9 Average annual water savings from water efficiency and supply pipe leakage activities per person (2002-05) Water efficiency England and Wales: 327 ml/day Greater South East: 250 ml/day Supply pipe leakage England and Wales: 670 ml/day Greater South East: 806 ml/day

10 Water company activity Key findings… Clear guidance needed from Ofwat on what is or is not reported as water efficiency activity Duty not ensuring that companies in water stressed areas are delivering more water savings at the household level If Duty is to be a driver for more water efficient homes, Government may need to rethink its interpretation by Ofwat and water companies Caveats… Data on water savings not robust Data does not include metering or mains leakage activity Direct water savings not always primary aim Water efficiency may not be most cost- effective means of meeting supply- demand balance

11 Progressing metering 28% of customers in England and Wales are metered Metering fairer way of paying for water use – based on water consumption. Metering can enable water savings of 10%-15% per household. Households have a legally protected right to choose whether they are charged for water according to a meter. But Secretary of State can accept applications for Water Scarcity Status which enables compulsory metering

12 Metering recommendations Accelerate compulsory metering in water stressed areas Take forward proposals of Water Saving Group (WSG) to: –Streamline water scarcity status application process –Integrate metering proposals into Water Resource Management Plans –Identify water stressed areas Urgent need to evaluate and communicate benefits of smart meters and multi-utility smart metering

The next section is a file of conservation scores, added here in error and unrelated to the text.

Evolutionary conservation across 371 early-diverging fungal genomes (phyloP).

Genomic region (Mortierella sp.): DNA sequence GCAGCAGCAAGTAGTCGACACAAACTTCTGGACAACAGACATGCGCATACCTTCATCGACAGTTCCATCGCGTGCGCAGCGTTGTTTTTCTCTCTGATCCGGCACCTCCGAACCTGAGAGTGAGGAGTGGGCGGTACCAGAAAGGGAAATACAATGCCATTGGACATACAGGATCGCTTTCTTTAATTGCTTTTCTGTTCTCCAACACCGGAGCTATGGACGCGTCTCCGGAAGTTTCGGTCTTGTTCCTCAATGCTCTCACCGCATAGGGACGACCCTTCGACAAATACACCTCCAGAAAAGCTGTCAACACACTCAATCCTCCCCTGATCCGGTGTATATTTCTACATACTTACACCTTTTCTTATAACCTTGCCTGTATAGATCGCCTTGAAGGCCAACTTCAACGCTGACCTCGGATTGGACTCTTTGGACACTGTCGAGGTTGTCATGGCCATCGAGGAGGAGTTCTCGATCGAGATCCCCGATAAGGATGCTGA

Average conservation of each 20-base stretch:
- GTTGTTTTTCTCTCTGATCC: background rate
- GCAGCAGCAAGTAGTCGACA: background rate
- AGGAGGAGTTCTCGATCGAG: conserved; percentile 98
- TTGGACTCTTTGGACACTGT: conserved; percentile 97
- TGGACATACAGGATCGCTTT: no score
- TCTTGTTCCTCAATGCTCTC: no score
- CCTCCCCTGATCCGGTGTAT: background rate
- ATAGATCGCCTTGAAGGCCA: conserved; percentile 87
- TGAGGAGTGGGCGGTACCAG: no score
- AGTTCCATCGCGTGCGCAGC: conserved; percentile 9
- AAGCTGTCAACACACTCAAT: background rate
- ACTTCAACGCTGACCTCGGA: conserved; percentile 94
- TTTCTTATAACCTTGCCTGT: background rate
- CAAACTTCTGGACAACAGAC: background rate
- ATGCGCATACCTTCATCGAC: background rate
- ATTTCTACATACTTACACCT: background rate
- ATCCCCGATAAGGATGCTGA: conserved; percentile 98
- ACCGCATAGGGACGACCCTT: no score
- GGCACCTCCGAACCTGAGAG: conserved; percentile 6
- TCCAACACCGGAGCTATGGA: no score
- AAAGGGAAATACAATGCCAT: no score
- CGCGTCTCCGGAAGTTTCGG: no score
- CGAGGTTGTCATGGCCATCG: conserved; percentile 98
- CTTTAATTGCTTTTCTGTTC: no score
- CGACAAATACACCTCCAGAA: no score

13 Safeguards for supporting poorer households and vulnerable groups Government to develop a water affordability benchmark – could build on former sustainability indicator (no more than 3 % of household income to be spent on water bills) Development of innovative social tariffs (with more widespread metering) In interim, two options: –Expand Vulnerable Groups Scheme –Government funded water affordability grant scheme similar to Warm Front. Grants to qualifying, metered households to improve water efficiency of their homes

14 Water efficiency targets Leakage targets work, no targets for other areas of water use Current interest in water savings targets from WSG & others: per capita consumption water-into-supply Both assessed on basis of reduction in demand Lessons water sector can learn from energy sector Potential for water equivalent to Energy Efficiency Commitment (EEC)